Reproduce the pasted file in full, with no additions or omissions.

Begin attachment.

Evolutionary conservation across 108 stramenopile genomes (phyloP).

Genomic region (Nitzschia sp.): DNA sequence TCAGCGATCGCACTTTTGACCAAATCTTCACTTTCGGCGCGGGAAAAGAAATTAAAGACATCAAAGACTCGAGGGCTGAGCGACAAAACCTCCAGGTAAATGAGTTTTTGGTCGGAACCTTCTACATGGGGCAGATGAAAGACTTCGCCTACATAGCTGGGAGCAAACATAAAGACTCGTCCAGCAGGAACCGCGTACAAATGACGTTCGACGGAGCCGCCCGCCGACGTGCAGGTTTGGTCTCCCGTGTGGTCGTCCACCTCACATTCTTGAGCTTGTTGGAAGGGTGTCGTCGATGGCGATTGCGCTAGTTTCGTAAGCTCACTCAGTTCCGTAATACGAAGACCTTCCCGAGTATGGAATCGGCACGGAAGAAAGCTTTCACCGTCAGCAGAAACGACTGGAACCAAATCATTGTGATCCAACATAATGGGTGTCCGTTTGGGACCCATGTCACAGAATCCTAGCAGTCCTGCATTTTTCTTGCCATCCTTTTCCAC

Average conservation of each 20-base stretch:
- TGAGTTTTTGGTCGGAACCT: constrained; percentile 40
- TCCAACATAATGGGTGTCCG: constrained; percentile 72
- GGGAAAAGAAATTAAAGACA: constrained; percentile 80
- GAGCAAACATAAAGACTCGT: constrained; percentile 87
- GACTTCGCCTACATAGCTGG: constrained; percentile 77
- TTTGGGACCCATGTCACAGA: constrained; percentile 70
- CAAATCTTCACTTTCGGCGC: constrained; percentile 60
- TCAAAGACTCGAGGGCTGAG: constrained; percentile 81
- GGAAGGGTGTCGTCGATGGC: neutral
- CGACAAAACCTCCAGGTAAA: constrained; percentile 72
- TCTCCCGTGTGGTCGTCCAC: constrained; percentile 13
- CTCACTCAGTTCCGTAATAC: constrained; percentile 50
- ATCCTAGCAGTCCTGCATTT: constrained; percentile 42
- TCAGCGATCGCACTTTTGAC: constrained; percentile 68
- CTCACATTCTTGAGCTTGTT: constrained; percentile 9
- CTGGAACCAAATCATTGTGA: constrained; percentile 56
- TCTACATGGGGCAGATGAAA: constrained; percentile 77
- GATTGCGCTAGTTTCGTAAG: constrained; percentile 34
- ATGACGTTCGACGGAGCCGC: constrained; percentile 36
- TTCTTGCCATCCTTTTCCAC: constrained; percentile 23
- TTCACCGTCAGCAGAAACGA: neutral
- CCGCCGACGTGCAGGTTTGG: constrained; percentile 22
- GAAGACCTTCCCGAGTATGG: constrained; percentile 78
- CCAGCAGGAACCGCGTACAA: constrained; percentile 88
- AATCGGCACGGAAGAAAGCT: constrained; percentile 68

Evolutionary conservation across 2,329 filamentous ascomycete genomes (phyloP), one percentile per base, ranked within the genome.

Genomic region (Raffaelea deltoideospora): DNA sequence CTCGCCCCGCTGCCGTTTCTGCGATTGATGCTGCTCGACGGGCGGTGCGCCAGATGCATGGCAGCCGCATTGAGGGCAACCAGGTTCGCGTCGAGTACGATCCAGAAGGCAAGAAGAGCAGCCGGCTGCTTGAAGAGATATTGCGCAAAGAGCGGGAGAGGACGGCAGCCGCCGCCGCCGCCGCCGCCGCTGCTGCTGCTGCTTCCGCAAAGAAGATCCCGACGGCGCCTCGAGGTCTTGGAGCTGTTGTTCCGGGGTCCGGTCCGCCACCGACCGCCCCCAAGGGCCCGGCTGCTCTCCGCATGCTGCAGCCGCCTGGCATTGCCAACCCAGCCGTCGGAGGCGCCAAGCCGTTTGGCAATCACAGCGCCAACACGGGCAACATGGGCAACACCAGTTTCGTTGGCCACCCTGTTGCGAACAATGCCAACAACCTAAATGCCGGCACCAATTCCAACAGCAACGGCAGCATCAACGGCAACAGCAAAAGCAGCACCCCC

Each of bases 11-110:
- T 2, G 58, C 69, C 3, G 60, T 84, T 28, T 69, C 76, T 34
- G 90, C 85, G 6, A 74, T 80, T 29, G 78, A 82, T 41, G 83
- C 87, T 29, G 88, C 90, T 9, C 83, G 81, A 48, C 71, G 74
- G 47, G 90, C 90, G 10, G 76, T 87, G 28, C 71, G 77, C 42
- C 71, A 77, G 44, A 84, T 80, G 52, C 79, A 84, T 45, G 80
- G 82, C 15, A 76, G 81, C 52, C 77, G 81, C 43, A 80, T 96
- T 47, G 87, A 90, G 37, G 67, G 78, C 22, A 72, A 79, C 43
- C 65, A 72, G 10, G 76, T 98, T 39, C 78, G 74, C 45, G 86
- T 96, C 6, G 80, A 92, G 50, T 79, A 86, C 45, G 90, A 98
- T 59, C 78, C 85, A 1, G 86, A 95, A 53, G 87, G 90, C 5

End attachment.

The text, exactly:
Evolutionary conservation across 108 stramenopile genomes (phyloP).

Genomic region (Nitzschia sp.): DNA sequence TCAGCGATCGCACTTTTGACCAAATCTTCACTTTCGGCGCGGGAAAAGAAATTAAAGACATCAAAGACTCGAGGGCTGAGCGACAAAACCTCCAGGTAAATGAGTTTTTGGTCGGAACCTTCTACATGGGGCAGATGAAAGACTTCGCCTACATAGCTGGGAGCAAACATAAAGACTCGTCCAGCAGGAACCGCGTACAAATGACGTTCGACGGAGCCGCCCGCCGACGTGCAGGTTTGGTCTCCCGTGTGGTCGTCCACCTCACATTCTTGAGCTTGTTGGAAGGGTGTCGTCGATGGCGATTGCGCTAGTTTCGTAAGCTCACTCAGTTCCGTAATACGAAGACCTTCCCGAGTATGGAATCGGCACGGAAGAAAGCTTTCACCGTCAGCAGAAACGACTGGAACCAAATCATTGTGATCCAACATAATGGGTGTCCGTTTGGGACCCATGTCACAGAATCCTAGCAGTCCTGCATTTTTCTTGCCATCCTTTTCCAC

Average conservation of each 20-base stretch:
- TGAGTTTTTGGTCGGAACCT: constrained; percentile 40
- TCCAACATAATGGGTGTCCG: constrained; percentile 72
- GGGAAAAGAAATTAAAGACA: constrained; percentile 80
- GAGCAAACATAAAGACTCGT: constrained; percentile 87
- GACTTCGCCTACATAGCTGG: constrained; percentile 77
- TTTGGGACCCATGTCACAGA: constrained; percentile 70
- CAAATCTTCACTTTCGGCGC: constrained; percentile 60
- TCAAAGACTCGAGGGCTGAG: constrained; percentile 81
- GGAAGGGTGTCGTCGATGGC: neutral
- CGACAAAACCTCCAGGTAAA: constrained; percentile 72
- TCTCCCGTGTGGTCGTCCAC: constrained; percentile 13
- CTCACTCAGTTCCGTAATAC: constrained; percentile 50
- ATCCTAGCAGTCCTGCATTT: constrained; percentile 42
- TCAGCGATCGCACTTTTGAC: constrained; percentile 68
- CTCACATTCTTGAGCTTGTT: constrained; percentile 9
- CTGGAACCAAATCATTGTGA: constrained; percentile 56
- TCTACATGGGGCAGATGAAA: constrained; percentile 77
- GATTGCGCTAGTTTCGTAAG: constrained; percentile 34
- ATGACGTTCGACGGAGCCGC: constrained; percentile 36
- TTCTTGCCATCCTTTTCCAC: constrained; percentile 23
- TTCACCGTCAGCAGAAACGA: neutral
- CCGCCGACGTGCAGGTTTGG: constrained; percentile 22
- GAAGACCTTCCCGAGTATGG: constrained; percentile 78
- CCAGCAGGAACCGCGTACAA: constrained; percentile 88
- AATCGGCACGGAAGAAAGCT: constrained; percentile 68

Evolutionary conservation across 2,329 filamentous ascomycete genomes (phyloP), one percentile per base, ranked within the genome.

Genomic region (Raffaelea deltoideospora): DNA sequence CTCGCCCCGCTGCCGTTTCTGCGATTGATGCTGCTCGACGGGCGGTGCGCCAGATGCATGGCAGCCGCATTGAGGGCAACCAGGTTCGCGTCGAGTACGATCCAGAAGGCAAGAAGAGCAGCCGGCTGCTTGAAGAGATATTGCGCAAAGAGCGGGAGAGGACGGCAGCCGCCGCCGCCGCCGCCGCCGCTGCTGCTGCTGCTTCCGCAAAGAAGATCCCGACGGCGCCTCGAGGTCTTGGAGCTGTTGTTCCGGGGTCCGGTCCGCCACCGACCGCCCCCAAGGGCCCGGCTGCTCTCCGCATGCTGCAGCCGCCTGGCATTGCCAACCCAGCCGTCGGAGGCGCCAAGCCGTTTGGCAATCACAGCGCCAACACGGGCAACATGGGCAACACCAGTTTCGTTGGCCACCCTGTTGCGAACAATGCCAACAACCTAAATGCCGGCACCAATTCCAACAGCAACGGCAGCATCAACGGCAACAGCAAAAGCAGCACCCCC

Each of bases 11-110:
- T 2, G 58, C 69, C 3, G 60, T 84, T 28, T 69, C 76, T 34
- G 90, C 85, G 6, A 74, T 80, T 29, G 78, A 82, T 41, G 83
- C 87, T 29, G 88, C 90, T 9, C 83, G 81, A 48, C 71, G 74
- G 47, G 90, C 90, G 10, G 76, T 87, G 28, C 71, G 77, C 42
- C 71, A 77, G 44, A 84, T 80, G 52, C 79, A 84, T 45, G 80
- G 82, C 15, A 76, G 81, C 52, C 77, G 81, C 43, A 80, T 96
- T 47, G 87, A 90, G 37, G 67, G 78, C 22, A 72, A 79, C 43
- C 65, A 72, G 10, G 76, T 98, T 39, C 78, G 74, C 45, G 86
- T 96, C 6, G 80, A 92, G 50, T 79, A 86, C 45, G 90, A 98
- T 59, C 78, C 85, A 1, G 86, A 95, A 53, G 87, G 90, C 5